At 14:25 Shore received a pass across the crease from Mancari and tapped the puck in the backdoor for their sixth goal of the night. Brickley received the secondary assist. Moments later, the puck found its way past Eriksson for the second time. Megan gave a quick dish to Andrew Yogan who blasted in the one-timer top-shelf before Eriksson had time to react. Stephan Vigier also received an assist on San Antonio’s sixth goal of the period and seventh of the game.

And with the start of the third period, the game was evidently drawing to a close.

Even while trailing by four, the Comets still dug for some energy as they scored their fourth of the night directly off of a face-off in the attacking zone. At 7:15 Will Acton pushed the puck to Pedan for a hard slapshot from the point. On it’s way through, Jensen caught a piece of the puck to tip it in past Ellis to close the gap to three.

Rampage eventually sealed the deal at 14:21 after some board play behind Eriksson’s net. The puck popped out to the left of Eriksson as Alex Petrovic lifted the puck past Eriksson, to the post, and then into the net to make it a final score of 8-4. Logan Shaw received the only assist on the play.

The last time the Comets allowed eight goals in one game was on January 17, 2014 against the Albany Devils at The AUD.

With an early start to their weekend, the Comets will keep on trucking right on through Saturday. Tomorrow night, the Adirondack Flames will play host to Utica for a 7 p.m. puck drop at the Glens Falls Civic Center. The Comets have yet to drop a game to the Calgary Flames affiliate through five games this season. On Saturday, the Comets will return to The AUD for their first of two match-ups against the Iowa Wild this season.

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Rome native Tom Sestito is coming home – for a little while, anyway.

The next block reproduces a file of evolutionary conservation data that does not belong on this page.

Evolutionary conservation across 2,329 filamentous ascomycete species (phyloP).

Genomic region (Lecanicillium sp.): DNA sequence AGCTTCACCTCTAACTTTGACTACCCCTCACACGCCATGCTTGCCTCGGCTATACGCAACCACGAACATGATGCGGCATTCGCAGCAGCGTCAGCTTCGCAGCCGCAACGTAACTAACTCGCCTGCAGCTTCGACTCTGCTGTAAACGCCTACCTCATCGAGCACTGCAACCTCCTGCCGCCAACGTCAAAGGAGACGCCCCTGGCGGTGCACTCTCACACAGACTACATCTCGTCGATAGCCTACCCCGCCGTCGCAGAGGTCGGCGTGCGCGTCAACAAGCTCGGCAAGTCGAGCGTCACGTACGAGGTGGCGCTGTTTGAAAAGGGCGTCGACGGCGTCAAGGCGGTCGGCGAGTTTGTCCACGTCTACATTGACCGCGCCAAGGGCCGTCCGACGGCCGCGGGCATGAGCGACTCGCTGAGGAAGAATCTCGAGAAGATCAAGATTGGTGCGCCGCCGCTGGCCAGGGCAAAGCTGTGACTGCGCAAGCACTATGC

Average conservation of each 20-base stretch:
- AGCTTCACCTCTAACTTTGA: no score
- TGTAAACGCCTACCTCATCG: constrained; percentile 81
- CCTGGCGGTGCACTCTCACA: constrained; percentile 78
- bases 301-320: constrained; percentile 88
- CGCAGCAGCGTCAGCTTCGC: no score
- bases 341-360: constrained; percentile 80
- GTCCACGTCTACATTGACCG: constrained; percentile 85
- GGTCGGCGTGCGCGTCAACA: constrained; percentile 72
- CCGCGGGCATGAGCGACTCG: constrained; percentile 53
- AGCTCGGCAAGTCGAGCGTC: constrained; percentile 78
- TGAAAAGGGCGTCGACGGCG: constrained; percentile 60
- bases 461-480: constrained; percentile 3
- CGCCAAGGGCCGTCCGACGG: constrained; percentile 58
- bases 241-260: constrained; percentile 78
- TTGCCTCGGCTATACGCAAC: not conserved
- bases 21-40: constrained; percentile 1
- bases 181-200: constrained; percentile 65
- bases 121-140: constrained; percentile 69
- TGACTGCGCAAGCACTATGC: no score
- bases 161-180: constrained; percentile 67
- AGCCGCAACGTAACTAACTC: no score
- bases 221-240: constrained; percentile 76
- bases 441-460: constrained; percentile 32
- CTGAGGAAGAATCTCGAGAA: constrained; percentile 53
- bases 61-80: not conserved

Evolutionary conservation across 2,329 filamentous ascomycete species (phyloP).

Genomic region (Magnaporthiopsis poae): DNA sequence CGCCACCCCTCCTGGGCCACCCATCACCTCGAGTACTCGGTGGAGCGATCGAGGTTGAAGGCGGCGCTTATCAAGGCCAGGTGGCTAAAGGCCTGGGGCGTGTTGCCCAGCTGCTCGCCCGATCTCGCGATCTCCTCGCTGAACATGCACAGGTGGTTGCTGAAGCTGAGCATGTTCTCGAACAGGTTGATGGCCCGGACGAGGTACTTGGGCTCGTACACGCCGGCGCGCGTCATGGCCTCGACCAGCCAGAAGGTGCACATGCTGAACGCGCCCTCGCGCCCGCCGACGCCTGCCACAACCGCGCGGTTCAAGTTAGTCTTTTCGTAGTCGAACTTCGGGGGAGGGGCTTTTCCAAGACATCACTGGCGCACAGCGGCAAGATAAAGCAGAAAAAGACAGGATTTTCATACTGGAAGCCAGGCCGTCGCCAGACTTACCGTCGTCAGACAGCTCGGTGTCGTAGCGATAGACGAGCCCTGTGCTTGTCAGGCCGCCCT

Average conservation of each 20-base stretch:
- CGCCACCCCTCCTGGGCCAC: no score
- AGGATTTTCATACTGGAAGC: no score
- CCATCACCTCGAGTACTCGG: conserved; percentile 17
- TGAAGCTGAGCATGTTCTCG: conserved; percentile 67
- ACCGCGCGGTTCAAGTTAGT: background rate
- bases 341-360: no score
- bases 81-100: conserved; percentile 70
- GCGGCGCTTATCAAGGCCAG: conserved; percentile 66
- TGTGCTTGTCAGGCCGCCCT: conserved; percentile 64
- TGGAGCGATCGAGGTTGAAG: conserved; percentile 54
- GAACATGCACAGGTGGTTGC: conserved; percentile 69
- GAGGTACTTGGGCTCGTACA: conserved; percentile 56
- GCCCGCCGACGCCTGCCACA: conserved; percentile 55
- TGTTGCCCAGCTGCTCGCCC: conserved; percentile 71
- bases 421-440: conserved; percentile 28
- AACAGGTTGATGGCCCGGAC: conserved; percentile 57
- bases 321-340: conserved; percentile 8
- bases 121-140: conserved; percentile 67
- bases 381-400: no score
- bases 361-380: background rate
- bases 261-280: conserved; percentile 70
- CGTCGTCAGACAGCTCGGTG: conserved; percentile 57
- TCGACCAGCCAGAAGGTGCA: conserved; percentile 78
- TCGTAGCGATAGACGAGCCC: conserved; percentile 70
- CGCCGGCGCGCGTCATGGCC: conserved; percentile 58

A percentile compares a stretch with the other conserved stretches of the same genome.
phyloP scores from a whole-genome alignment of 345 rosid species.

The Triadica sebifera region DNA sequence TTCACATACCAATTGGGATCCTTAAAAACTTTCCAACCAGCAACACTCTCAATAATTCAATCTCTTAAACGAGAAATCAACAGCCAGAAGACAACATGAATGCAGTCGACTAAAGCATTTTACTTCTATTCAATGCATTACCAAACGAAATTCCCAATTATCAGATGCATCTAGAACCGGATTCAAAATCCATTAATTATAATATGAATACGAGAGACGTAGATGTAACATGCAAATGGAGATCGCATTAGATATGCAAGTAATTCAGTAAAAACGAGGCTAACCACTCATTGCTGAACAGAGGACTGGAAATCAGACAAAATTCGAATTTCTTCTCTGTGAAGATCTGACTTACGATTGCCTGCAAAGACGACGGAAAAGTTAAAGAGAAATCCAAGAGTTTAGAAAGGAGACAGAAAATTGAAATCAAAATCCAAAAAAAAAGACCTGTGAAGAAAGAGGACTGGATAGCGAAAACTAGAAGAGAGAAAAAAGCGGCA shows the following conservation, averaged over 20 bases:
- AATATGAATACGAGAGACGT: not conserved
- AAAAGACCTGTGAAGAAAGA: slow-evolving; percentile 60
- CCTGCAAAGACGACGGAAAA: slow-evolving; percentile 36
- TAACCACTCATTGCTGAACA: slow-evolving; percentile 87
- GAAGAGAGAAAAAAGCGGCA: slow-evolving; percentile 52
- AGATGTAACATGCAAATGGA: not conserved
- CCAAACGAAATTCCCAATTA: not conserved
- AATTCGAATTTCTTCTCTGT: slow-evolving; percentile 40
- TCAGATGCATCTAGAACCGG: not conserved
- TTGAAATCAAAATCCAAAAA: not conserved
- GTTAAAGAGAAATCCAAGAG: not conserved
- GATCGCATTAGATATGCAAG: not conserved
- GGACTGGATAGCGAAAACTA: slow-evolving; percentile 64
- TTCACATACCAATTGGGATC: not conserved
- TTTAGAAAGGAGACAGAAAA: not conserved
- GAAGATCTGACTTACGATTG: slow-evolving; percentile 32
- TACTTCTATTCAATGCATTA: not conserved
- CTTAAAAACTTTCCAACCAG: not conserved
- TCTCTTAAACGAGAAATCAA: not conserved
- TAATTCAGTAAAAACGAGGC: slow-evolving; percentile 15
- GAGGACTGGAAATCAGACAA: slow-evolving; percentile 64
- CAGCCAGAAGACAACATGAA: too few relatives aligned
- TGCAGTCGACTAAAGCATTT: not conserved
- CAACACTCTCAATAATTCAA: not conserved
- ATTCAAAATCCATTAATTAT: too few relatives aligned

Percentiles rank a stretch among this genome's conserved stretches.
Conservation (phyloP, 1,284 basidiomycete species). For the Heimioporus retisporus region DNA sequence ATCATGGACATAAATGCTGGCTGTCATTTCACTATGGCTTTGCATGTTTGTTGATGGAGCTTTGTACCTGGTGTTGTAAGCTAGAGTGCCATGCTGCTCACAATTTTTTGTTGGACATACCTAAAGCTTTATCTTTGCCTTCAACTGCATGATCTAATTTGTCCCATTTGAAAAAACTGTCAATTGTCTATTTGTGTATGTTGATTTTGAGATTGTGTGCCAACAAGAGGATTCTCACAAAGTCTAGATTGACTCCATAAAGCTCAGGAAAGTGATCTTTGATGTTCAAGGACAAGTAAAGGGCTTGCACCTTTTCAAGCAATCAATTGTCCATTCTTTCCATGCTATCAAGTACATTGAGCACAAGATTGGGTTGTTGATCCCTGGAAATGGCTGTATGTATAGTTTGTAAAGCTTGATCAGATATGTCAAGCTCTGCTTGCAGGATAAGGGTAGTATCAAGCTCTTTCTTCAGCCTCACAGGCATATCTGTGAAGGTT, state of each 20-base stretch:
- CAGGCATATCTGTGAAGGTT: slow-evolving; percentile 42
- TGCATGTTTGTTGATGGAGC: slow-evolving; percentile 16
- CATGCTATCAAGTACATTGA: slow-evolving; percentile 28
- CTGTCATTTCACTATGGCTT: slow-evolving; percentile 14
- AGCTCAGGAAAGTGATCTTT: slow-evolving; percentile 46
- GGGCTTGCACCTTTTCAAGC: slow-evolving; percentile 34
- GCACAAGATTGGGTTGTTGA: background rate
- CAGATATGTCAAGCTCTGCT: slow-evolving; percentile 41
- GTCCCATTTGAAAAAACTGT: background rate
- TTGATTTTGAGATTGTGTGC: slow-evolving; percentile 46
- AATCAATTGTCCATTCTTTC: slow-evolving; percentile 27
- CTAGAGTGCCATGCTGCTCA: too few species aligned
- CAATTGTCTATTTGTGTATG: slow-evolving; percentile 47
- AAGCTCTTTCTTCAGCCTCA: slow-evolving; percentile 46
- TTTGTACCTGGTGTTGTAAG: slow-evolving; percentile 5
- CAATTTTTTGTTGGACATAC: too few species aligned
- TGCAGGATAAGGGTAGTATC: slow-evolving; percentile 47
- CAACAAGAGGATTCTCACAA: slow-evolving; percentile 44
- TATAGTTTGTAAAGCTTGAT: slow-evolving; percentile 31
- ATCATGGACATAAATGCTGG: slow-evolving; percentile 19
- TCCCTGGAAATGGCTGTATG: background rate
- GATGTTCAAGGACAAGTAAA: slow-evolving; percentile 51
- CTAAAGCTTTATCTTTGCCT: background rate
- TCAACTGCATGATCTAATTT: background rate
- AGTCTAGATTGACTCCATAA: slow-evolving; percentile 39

The Vancouver Canucks on Sunday assigned the 27-year-old forward to the Utica Comets of the AHL for a conditioning assignment. Sestito has one assist in two games with the Canucks this season. 

The Comets are back home after a southwest road trip last week, in which they went 2-1 in three overtime games (at Oklahoma City, at Texas and at San Antonio). 

UticaCometsTomSistitoHEAD

Utica hosts Rochester on Wednesday, Toronto on Friday and Syracuse on Saturday. All games start at 7 p.m.

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Utica Comets 3 over Hamilton Bulldogs 2 at the AUD

The Utica Comets extended their lead on the Western Conference’s North Division to seven points on Wednesday night in a 3-2 victory over the Hamilton Bulldogs at The Utica Memorial Auditorium.

It was a busy night for Nicklas Jensen (pictured at top) ; the first star of the game scored two of the Comets three goals which total’s to six on the season. Alex Friesen also had quite the return tallying two assists after suffering from a shoulder injury since the first game of the season. Joacim Eriksson recorded his fifth win on the season and stopped 19 of 21 shots taken by the Bulldogs which kept the Comets in first place with 26 points out of a possible 30.

Alex Frieson
Alex Frieson
Joacim Eriksson
Joacim Eriksson

Exactly half way through the opening period, Alexandre Grenier displayed some dirty dekes just before he scored his fifth goal of the year and the first of the game. After receiving a pass from Cal O’Reilly, Grenier carried the puck into the offensive zone for a 2-on-1 opportunity. A toe drag and a move to the backhand allowed Grenier to sneak the rubber underneath Mike Condon’s pads to make it 1-0.

Alex Grenier
Alex Grenier

The Comets will have one day of rest before they head into a potentially record breaking weekend. This Friday, they will head to Rochester for their second meeting of the season with the Americans at 7 p.m.